“Imagine you’re taking a nice walk and a bear jumps out and wants to eat you,” Dr. Bilstrom says. “What do you think your stress hormone will do? It’s going to jump up, but not like the everyday sprain my ankle or tough day at the office. It’s going to go way up. So when people’s cortisol levels get stuck way up there, it’s the same as if a bear was chasing them—life or death, fight or flight, 24-hours a day, seven days a week, month after month, year after year,. In the end, it’s how long can your body sustain high levels of cortisol, or how long you can run from a bear before your body just gives out?”
Health problems begin to develop when you’re stuck in stress mode because the body is spending so much time managing stress it can’t fix those health issues itself. To the body, the stress is now the most important factor, but it’s becoming destructive.
“When you get a cut and you don’t have an open wound for the rest of your life, that’s because the body fixes it,” Dr. Bilstrom says. “The body would be happy to fix all of these things itself, but we have to get rid of the bear first. And you can only run from the bear for so long. Eventually, you’ll get really tired and really sore and not able to do the things you need to do and you crash. People don’t feel well at constant, high levels of the stress hormone, but they feel even worse once the crash starts.”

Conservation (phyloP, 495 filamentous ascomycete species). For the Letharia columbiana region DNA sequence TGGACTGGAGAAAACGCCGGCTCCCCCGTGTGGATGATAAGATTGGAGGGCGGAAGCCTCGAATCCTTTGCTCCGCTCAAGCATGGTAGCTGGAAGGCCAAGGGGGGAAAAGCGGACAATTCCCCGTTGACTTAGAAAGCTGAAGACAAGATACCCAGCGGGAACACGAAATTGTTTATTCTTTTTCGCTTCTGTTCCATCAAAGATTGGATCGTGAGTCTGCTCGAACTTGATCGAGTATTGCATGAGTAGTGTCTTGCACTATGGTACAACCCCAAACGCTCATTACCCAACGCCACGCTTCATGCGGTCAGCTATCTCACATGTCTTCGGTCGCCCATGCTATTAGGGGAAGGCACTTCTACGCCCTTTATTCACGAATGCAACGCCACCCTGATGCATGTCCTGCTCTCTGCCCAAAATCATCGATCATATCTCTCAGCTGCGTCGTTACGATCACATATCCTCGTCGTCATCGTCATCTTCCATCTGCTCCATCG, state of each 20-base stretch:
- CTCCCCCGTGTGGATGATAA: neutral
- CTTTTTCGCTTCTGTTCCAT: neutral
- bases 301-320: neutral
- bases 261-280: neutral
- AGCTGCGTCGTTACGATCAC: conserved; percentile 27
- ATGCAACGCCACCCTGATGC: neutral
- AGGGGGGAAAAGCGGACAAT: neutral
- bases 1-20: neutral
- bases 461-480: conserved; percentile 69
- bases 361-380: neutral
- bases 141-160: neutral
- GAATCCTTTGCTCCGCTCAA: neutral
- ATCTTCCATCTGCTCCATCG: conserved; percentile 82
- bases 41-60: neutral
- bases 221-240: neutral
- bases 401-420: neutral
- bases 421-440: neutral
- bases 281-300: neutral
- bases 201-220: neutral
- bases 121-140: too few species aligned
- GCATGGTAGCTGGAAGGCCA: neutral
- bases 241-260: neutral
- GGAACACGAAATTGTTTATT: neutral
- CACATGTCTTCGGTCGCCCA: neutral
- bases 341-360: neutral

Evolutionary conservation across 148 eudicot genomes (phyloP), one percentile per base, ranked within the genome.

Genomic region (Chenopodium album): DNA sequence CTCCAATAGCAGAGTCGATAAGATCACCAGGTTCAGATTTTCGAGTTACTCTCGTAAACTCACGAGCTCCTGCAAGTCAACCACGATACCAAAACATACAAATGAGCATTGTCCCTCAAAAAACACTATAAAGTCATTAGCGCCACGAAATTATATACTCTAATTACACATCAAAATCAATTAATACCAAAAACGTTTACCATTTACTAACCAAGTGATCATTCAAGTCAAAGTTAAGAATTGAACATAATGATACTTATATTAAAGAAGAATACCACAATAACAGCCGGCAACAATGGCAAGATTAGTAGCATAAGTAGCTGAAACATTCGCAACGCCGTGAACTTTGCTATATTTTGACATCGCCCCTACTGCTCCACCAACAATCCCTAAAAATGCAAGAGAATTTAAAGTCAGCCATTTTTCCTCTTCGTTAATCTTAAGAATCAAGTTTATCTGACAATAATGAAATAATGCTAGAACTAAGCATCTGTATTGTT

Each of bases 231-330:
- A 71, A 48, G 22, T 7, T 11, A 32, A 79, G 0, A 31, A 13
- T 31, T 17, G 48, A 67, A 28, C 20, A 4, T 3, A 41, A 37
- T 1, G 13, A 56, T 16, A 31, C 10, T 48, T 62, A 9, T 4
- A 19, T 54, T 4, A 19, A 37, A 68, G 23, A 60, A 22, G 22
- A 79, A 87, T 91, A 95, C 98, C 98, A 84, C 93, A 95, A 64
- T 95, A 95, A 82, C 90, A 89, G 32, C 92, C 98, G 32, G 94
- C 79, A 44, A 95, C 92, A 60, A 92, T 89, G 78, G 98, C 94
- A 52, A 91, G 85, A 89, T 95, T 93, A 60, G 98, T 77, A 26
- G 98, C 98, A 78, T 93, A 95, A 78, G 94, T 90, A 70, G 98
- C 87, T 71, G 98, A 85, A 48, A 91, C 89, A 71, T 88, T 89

In many cases, people whose bodies are managing at high levels of stress all of the time, they write off symptoms as:
- Well that’s life.
- My work is stressful.
- Raising kids is stressful.
- I don’t sleep so well anymore.
- Maybe it’s my age.
- Maybe its genetics.
- This is how it’s supposed to feel given what my life is like.
“No,” Dr. Bilstrom says. “You should feel great no matter what.”
How can you tell if someone is stuck in the stress mode?
In children, one thing that can happen is they have a hard time falling asleep and tend to stay up late. They may have nightmares. Other times this is characterized as a concentration problem or Attention Deficit Disorder (ADD). In adults, they will get a “second wind” late in the evenings and become night people, only getting their most restorative sleep in the morning between 7 a.m. and 10 a.m.
“This is what makes it difficult for these folks because they get their only restorative sleep when the world says they have to get up and go to school, they have to get up and get a job,” Dr. Bilstrom says. “They do not get the chance to get the only restorative sleep they might get all night long.”